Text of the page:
Today the Salem City Club hosted a debate between Tom Andersen (D) and TJ Sullivan (R), who are vying to represent House District 19 in the Oregon legislature.
In Sullivan's opening statement he said that he'd had a reaction to the vaccine (Covid, I assume), causing a stroke. He's on the road to recovery. It was moving to hear Sullivan say that when he was finally able to touch his thumb and index finger together, that was so thrilling he kept doing it all day long.
The first City Club question was about whether the candidates favored repealing Measure 110, a voter-passed initiative that decriminalized previously illegal drugs and allocated funds to treatment programs. Andersen said no, but saw a need to spend the treatment money effectively. Sullivan does favor repeal, saying that people don't feel safe in their homes as drug use has risen.
The second question asked if Oregon's "kicker" program that refunds taxes exceeding what was projected to be raised by the state economist should be kept as is. I think this is a dumb idea, since it prevents Oregon from saving money in good times that can be spent in bad times. But both Sullivan and Andersen said it was a good idea. Probably politically wise to say that, since people like tax refunds.
Regarding the four statewide measures on the November ballot, the candidates were asked to state their position on two. Andersen said he favored all four, singling out Measure 113, which prevents a state legislator from running for office again if they have ten or more unexcused absences in a legislative session due to walkouts, and Measure 114, which controls firearms in several ways. Sullivan said he opposes Measure 111, which enshrines the right to health care in the state constitution and supports Measure 113.
Asked by the City Club if they favor decreasing state spending, Sullivan said he doesn't want a decrease, but wants spending to be more effective. He singled out mental health care as especially ineffective, a point he made repeatedly, often in regards to the plight of homeless people. Andersen agreed, saying he also wants effective spending. Andersen touted his skills as a lawyer in analyzing complex issues, communicating facts, and persuading people (a point he made repeatedly in the debate).
When it came time for questions from the audience, Sullivan said that he saw no reason to believe that Biden didn't win the presidency, though I don't recall him saying that the election was free and fair. Andersen said, of course Biden won.
Regarding campaign finance reform in Oregon, Andersen said he's always been outspent by political opponents. He mentioned Phil Knight's multi-million dollar contributions, noting that Oregon has no limits on individual contributions. Sullivan said the legislature is owned by the OEA (Oregon Education Association) and OPEU (Oregon Public Employees Union). Unlike Andersen, he wants to see political spending limited to individuals.
Both Andersen and Sullivan said they favor a nonpartisan redistricting commission in Oregon. Andersen said he's willing to explore an open primary in Oregon while Sullivan said he's not sure about this idea.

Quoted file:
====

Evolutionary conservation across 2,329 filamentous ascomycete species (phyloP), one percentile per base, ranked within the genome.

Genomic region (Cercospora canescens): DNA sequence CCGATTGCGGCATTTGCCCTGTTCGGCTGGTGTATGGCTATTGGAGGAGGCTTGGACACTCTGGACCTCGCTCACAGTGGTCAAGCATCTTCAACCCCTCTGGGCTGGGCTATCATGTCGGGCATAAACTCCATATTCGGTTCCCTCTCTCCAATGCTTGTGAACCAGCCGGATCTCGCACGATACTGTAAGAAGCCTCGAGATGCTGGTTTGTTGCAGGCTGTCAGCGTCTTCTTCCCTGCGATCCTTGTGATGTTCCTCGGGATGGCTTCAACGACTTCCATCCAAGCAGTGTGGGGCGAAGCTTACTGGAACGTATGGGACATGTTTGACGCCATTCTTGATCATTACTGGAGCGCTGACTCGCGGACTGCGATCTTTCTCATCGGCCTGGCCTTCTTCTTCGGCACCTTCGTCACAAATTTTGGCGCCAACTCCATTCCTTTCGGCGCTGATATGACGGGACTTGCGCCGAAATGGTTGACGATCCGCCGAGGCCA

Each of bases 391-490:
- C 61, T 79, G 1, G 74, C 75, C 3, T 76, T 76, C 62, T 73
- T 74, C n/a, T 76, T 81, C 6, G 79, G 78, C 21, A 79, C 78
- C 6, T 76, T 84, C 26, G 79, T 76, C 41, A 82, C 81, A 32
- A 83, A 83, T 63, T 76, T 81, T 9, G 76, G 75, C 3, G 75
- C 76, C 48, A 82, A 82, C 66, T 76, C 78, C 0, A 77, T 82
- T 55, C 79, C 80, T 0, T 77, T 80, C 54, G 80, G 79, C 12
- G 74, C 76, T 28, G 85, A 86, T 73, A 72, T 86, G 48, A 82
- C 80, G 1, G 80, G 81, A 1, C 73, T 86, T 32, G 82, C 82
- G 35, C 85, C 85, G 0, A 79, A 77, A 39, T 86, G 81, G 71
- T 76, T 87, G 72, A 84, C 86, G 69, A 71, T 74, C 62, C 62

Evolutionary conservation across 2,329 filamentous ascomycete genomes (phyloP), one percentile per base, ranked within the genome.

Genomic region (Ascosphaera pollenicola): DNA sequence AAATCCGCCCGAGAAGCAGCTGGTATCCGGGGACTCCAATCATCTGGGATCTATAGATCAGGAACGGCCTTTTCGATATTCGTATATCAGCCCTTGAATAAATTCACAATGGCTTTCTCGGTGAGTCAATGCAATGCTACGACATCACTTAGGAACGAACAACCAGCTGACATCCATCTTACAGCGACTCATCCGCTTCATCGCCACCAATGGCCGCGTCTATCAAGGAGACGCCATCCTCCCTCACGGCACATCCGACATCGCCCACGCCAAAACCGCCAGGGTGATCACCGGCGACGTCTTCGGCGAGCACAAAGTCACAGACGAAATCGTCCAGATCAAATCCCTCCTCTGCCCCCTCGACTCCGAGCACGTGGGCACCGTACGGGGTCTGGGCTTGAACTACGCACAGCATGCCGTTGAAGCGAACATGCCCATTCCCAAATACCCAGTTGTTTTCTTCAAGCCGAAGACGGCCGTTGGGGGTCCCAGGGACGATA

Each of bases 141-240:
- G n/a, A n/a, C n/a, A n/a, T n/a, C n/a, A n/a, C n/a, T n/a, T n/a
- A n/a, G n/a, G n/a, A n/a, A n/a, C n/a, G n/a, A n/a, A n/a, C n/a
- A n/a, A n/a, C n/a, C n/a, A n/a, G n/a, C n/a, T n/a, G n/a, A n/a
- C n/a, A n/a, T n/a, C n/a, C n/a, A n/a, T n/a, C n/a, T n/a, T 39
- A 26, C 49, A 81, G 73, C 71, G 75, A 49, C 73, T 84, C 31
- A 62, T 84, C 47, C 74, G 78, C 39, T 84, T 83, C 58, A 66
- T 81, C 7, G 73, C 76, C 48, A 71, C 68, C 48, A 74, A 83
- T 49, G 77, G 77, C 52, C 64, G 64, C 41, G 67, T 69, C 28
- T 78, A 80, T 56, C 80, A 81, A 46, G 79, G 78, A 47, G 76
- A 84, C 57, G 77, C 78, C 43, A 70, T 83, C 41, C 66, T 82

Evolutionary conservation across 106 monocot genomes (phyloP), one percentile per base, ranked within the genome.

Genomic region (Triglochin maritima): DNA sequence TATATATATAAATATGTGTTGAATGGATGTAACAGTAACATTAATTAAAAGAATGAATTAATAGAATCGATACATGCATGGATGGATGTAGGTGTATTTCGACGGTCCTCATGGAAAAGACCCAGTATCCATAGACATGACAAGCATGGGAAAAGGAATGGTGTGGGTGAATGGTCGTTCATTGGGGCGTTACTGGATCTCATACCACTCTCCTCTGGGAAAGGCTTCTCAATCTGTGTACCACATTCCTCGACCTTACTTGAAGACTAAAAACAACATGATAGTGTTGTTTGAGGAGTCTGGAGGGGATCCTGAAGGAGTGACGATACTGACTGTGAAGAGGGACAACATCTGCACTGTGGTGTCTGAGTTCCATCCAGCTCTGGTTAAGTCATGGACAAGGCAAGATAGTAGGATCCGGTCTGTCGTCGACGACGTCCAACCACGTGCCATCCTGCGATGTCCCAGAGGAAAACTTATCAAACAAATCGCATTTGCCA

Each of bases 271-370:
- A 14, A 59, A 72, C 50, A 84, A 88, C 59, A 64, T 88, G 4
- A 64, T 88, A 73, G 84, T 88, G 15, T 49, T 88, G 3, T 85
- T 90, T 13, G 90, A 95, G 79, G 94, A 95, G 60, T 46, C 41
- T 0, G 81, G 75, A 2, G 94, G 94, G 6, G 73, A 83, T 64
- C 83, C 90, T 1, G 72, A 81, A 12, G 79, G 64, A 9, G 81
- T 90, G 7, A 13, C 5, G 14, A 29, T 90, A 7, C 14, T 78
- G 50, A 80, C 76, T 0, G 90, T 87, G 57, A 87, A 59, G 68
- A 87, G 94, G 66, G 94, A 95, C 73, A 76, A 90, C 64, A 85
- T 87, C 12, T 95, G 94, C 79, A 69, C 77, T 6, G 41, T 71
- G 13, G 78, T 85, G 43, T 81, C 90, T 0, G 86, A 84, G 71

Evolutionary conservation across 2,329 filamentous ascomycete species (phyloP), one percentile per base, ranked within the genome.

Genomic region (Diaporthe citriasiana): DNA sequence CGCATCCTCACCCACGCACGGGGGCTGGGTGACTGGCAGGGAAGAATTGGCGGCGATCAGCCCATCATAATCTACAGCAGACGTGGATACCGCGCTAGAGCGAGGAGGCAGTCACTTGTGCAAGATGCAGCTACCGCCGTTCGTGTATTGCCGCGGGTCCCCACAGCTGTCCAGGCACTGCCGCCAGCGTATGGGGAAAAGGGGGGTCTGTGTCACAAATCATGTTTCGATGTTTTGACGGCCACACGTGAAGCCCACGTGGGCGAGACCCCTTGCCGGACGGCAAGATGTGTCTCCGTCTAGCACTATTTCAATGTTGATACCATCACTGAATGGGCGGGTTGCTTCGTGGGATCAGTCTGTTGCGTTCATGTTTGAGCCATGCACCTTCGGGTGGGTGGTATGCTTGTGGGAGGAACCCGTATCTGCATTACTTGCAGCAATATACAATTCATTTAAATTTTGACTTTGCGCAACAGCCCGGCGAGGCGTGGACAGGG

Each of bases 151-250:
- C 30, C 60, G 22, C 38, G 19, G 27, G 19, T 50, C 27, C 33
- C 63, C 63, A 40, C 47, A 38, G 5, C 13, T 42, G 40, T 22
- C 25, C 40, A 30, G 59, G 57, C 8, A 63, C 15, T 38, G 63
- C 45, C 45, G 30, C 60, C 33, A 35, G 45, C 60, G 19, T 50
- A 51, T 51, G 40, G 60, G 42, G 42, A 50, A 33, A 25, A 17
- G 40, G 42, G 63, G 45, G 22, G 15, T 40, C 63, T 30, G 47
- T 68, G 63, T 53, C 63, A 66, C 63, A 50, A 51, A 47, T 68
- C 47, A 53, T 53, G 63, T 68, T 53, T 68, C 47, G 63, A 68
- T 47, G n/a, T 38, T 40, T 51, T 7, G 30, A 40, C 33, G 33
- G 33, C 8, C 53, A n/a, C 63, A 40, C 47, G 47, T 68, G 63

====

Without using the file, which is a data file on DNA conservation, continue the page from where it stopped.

Asked about a ban on gas powered vehicles and the use of natural gas, Sullivan said no to banning gas powered vehicles, noting that PGE has said there isn't enough power to charge electric vehicles if everybody used one. Andersen spoke about his leadership in getting the Salem Climate Action Plan created, saying that most emissions in our city come from single user cars, adding that cooking with natural gas is good, but heating with it is bad.
Both candidates are willing to look at ranked-choice voting.
Regarding Oregon's overriding problems, Sullivan singled out mental health care and a need to work on the effects of climate change. Andersen said climate change, noting that this is a time of great peril for the climate.
Not surprisingly, both candidates are enthusiastic about affordable housing. (I've never heard a politician say, "I want more unaffordable housing.") They also both like vocational career training programs. And both oppose capital punishment.
Sullivan's first bill in the legislature would refocus Oregon Health Authority spending on mental health. Andersen's first bill would ban the use and sale of pesticides that cause bees to die out. Andersen also wants to have each city be able to make its own rules regarding the open carry of firearms.
Asked about reproductive rights, Sullivan said he is pro life and that tax dollars shouldn't pay for abortions. Andersen said he's in favor of a woman's right to choose.
The person who posed the abortion question told me after the debate that at a Salem Chamber of Commerce candidate forum a few weeks ago, Sullivan was asked about abortion rights and said:
"When I take the oath... if you are going to uphold the [Oregon] Constitution, right to life is one of the first things that's in there. I don't know how you pick and choose and say okay I am going to uphold this part of the Constitution and not that part of the Constitution."
Here's Section 1 of the Oregon Constitution. I don't see anything about a right to life there in the sense of banning abortion.